What People WON’T Tell You About College Running

 

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A week ago, I received a text from a former high school teammate. Finishing her senior year, she was contemplating whether or not to join her college’s cross country/track team as a walk-on athlete. So, she reached out to me with the simple yet crucial question all aspiring collegiate runners ask: what’s running like in college?

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While I was overjoyed that my former teammate reached out to me, I struggled to cram two years of college running into texts. Though I have limitless praise for Augustana, I tried to avoid cliche (but true) answers, such as “our team is a family” or “I couldn’t imagine my life without the team.” Because these sentiments ring true for so many collegiate athletes, they are repeated constantly–on recruiting visits, in conversations with athletes and even on social media. Yet, several equally important truths aren’t always shared when speaking with high school athletes:

  1. Being a student-athlete is not easy. Sure, being a student-athlete in college is manageable, but balancing school, running, sleep, friends and other activities requires finely tuned time management skills. In high school, I thrived on six or seven hours of sleep every night, but in college–with more intense practices and academics–I have discovered that my body needs eight to nine hours. Making health a priority is especially hard when your non-athlete friends down the hall stay up late studying, because #college ya know? But, needing to pull all-nighters before big exams is a myth, and as an athlete, you need to hold your health to a higher standard. Fortunately, if you organize your time well, you can achieve a healthy balance. Also, you’ll be surrounded by teammates who are all going through the same thing, and many teams organize weekly study sessions that athletes are required to attend. IMG_6483
  2. Your pride might take a hit, and that’s okay. Many aspiring collegiate athletes graduate from programs in which they were one of the top–if not the fastest–runner. Then, they get to college and find themselves in a completely different position on the team than what they had become accustomed to in high school. When I first came to Augustana, I found myself at the back of the pack for workouts that seemed easy for the upperclassmen. Because I was used to leading my high school team, I thought that I was doing something wrong in college by falling behind the other girls. In reality, you can still be a fast runner even if you aren’t the fastest runner on the team. And, as time goes on, I see my role on my college team positively; I consistently run in the middle of a pack that pushes me to become stronger in every workout. Also, one bad workout or race (or season) does not define who you are as an athlete–and it definitely doesn’t define who you are as a person. That’s a job that only God can do. IMG_3604
  3. Injury is common. In high school, I was never injured–not counting a concussion I got from a car accident my senior year. But, with the added physical stress of practices, mental stress of school and psychological stress of moving away from home, athletes who were never injured in high school often break their streaks in college. My experience was no exception; I’ve been through IT Band Syndrome, a femoral stress reaction, rolled ankles, shin splints and other muscular tightness that has restricted my running in one way or another. Thankfully, my coaches prioritize feeling healthy over racing through a serious injury–which often worsens the condition. Knowing that your coaches have your best interest in mind is refreshing, even when they tell you to cut a workout short because you’re feeling sore. Again, teammates are also the best at offering support, advice and encouragement through these seasons. IMG_6592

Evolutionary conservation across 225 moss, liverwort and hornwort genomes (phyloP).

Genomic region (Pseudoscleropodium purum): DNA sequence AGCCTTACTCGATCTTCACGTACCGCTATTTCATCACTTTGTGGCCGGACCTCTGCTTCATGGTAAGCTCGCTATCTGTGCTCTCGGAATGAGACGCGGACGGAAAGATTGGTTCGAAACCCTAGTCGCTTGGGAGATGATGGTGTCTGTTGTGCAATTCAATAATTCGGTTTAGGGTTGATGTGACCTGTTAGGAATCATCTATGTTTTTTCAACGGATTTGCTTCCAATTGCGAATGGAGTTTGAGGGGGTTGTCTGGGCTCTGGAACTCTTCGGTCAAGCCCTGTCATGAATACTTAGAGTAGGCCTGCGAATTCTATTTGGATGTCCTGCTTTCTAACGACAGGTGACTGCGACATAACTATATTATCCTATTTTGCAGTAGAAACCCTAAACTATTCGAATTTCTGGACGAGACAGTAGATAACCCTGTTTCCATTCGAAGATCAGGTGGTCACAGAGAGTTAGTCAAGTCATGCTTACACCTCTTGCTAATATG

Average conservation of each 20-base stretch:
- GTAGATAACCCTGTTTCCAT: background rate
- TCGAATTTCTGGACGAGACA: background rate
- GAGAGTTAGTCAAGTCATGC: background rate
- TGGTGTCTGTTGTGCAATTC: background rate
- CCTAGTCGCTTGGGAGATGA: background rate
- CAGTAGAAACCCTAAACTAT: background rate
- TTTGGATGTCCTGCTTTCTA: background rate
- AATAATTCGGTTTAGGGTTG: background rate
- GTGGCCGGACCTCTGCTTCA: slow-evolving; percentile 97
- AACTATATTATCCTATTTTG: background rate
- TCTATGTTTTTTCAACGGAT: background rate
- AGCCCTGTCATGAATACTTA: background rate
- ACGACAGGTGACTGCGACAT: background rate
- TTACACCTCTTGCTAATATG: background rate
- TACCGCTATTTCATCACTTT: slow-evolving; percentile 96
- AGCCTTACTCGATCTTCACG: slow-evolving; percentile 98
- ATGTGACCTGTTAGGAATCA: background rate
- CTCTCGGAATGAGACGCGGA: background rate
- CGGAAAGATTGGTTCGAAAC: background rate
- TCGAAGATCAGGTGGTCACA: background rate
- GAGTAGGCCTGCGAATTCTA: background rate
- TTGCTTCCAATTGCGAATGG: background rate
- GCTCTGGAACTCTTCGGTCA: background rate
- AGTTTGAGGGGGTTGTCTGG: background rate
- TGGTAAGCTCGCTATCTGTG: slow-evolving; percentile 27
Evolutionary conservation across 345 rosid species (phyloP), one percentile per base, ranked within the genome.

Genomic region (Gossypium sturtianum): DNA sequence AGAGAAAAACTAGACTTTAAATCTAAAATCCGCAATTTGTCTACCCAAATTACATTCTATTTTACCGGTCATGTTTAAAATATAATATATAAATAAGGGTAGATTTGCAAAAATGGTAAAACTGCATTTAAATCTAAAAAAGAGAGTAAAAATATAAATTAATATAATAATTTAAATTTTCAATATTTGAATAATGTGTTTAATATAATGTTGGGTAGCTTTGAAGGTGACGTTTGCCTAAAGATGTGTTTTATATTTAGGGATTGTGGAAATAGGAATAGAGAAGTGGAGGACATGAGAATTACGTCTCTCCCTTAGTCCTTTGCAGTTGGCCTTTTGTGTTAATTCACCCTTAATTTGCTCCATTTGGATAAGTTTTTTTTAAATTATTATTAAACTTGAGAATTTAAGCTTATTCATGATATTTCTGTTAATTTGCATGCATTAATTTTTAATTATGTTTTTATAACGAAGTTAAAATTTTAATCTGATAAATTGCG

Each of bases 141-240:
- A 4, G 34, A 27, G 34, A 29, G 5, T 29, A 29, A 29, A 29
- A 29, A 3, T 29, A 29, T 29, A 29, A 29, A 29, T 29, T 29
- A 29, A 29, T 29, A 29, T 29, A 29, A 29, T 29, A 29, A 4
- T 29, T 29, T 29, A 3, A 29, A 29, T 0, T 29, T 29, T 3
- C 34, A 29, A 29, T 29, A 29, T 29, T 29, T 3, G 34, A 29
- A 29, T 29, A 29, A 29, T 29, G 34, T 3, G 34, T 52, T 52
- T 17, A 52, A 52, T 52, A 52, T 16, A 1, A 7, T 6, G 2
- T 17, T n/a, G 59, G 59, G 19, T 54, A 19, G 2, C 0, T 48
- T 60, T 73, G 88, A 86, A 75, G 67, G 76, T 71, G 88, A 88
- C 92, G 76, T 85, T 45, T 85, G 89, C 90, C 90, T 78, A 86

4. Knowing who you are outside of running is important. Attaching yourself so closely to one aspect of your life is dangerous, especially when an injury takes it away. Being injured, though stressful, has taught me a lot about myself and my Christ-founded identity that doesn’t rely on race times, mileage or health. Also, college is ultimately about getting a degree and discovering a potential career–which can be incredibly exciting. Over the past two years, my slight interest in journalism has developed into a passion through which I cannot wait to serve God. I have discovered that God has gifted me with a heart for others and an ability to tell stories through writing, photos, design and video. Running ability–or lack thereof–cannot take this away. IMG_6901

College decisions are difficult, and deciding whether or not to compete in college is no exception. Though my two years have been filled with ups and downs, I have no regrets about joining the Augustana cross country and track teams. Actually, my teammates are the very people who have carried me through life’s valleys over the past two years. I am always available on Instagram, Twitter, Facebook and email (agsesow16@ole.augie.edu) for any high school athlete who wishes to know more about college running.

3 comments

  1. This means so much to me! I guess it’s a little too late to contemplate running or not since I already decided on Augie, but these are some questions I’ve really been wondering about and your advice is so reassuring!

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